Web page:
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Oh, How Times Have Changed: Computer Peripheral Equipment

Oh, How Times Have Changed:  Computer Peripheral Equipment

Computer peripheral equipment or input/output (I/O) devices are electronic subsystems connected to desktop, laptop, or handheld computer/datacom equipment.

I/O devices can be input to PCs (keyboards, scanners, mice, and cameras); output from PCs (printers, displays, and audio); or input/output (external hard drives, USB memory keys and hubs, modems and routers, SD cards, cables, wireless gear). There are hundreds of these devices, which also include pens, drawing devices, external displays, webcams, headphones, power chargers, external CD/DVD players, USBs galore, gaming devices, and many more.

Most of these I/O devices have both internal and I/O connectors. With the advent of wireless technologies, primarily WiFi and Bluetooth, some I/O connectors have been eliminated; however, the predicted demise of WiFi connectors still has not materialized. A wireless router, for example, typically has five RJ45 ports in addition to antennas with RF connectors and a few internal connectors.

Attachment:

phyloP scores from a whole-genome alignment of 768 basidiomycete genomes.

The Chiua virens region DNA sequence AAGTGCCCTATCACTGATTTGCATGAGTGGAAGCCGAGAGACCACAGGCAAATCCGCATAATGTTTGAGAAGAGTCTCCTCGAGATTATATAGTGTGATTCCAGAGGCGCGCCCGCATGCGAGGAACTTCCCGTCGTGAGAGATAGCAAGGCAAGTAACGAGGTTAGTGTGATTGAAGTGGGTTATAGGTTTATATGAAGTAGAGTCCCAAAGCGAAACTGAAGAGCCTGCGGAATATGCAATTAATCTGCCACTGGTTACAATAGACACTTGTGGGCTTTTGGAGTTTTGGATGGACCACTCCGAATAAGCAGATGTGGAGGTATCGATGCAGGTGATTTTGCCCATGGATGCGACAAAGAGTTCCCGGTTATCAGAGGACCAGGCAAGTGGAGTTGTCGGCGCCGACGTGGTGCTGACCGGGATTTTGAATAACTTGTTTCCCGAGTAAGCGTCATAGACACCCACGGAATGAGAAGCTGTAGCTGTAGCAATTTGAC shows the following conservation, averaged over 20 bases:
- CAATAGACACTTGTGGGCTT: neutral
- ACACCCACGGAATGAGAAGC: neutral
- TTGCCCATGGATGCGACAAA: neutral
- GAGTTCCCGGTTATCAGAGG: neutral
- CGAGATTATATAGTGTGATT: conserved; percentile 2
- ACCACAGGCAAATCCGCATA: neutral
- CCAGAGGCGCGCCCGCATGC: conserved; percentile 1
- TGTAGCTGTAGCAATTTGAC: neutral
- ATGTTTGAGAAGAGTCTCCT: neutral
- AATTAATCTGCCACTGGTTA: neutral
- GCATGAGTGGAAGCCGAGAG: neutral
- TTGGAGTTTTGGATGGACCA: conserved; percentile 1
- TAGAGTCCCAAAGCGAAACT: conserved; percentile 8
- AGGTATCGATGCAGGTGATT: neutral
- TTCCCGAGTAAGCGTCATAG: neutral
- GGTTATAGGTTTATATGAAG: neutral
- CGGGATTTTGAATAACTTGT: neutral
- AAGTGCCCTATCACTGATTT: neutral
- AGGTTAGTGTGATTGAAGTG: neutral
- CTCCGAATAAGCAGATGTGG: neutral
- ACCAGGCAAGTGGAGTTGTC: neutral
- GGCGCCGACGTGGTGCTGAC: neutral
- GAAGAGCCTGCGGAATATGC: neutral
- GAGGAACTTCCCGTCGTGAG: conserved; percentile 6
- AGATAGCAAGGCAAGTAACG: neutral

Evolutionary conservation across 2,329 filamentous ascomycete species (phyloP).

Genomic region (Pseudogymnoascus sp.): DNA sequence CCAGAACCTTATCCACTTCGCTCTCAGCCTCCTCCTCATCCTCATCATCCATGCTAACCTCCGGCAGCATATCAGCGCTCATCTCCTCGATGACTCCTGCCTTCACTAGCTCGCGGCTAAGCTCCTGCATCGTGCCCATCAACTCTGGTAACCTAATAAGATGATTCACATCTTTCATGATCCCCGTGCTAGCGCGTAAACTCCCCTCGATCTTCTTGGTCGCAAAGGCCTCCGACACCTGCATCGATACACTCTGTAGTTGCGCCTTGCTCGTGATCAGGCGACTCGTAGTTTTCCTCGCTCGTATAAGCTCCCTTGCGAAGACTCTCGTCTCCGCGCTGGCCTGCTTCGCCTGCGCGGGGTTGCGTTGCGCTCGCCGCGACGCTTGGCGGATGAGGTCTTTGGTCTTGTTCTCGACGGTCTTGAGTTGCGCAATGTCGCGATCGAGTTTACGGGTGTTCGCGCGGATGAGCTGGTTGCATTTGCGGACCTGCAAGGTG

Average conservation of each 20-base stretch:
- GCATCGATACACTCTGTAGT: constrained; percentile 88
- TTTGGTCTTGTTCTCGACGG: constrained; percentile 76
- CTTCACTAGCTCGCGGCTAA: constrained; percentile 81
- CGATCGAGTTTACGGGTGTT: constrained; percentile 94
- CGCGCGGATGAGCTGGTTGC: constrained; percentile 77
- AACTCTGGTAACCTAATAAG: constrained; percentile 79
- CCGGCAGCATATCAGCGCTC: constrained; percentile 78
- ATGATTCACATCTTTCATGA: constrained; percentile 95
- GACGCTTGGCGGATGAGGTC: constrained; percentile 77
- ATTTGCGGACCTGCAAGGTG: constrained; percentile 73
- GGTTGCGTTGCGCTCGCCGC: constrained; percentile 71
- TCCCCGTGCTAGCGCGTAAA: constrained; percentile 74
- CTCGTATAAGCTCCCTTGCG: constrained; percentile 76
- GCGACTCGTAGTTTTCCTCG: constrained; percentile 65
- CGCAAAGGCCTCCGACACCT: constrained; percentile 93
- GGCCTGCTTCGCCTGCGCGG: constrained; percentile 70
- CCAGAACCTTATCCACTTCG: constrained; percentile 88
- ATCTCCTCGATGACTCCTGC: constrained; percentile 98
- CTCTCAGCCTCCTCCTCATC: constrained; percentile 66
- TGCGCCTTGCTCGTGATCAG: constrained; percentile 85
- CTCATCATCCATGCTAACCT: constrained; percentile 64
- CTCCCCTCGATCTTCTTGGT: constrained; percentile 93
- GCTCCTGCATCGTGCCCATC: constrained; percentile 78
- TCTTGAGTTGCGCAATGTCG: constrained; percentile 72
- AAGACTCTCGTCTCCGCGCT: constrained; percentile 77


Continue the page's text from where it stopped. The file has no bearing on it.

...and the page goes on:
Overall connector usage in this category of devices has increased due to the proliferation of I/O devices and the halo effect USB has had on many new I/O products. USB and, in particular, the venerable RJ45 technology, have been a boon to the I/O industry, enabling many new devices that are pluggable to universal standard connectors and bus structures.

For years, the electronics industry has been subject to complementary and disruptive technology shifts affecting the I/O segment. In the grand scheme of things, the universal growth of the PC, Internet, and wireless technology, as well as improvements in display technology and the adoption of many industry standards, drove development over the past two decades. Now we see cloud computing’s emerging impact on peripherals (potentially negative) and perhaps a new web phenomenon, the Internet of Things*.

In addition, the I/O segment and its connector markets have and will be subject to some significant forces:

  • The smartphone and tablet revolutions are impacting the core (formerly growth) market for I/O products: PCs and Macs. Fewer I/O products are needed by most users in smartphone/tablet applications, but there is reverse pressure building with ultra-mobile PCs, which have fewer ports, and people switching to tablets needing external gear. It is also true that handheld devices require their own set of peripheral devices, such as the explosion of iPhone docking stations, audio equipment, and the like, and that iPhones become an important I/O product when docked with PCs.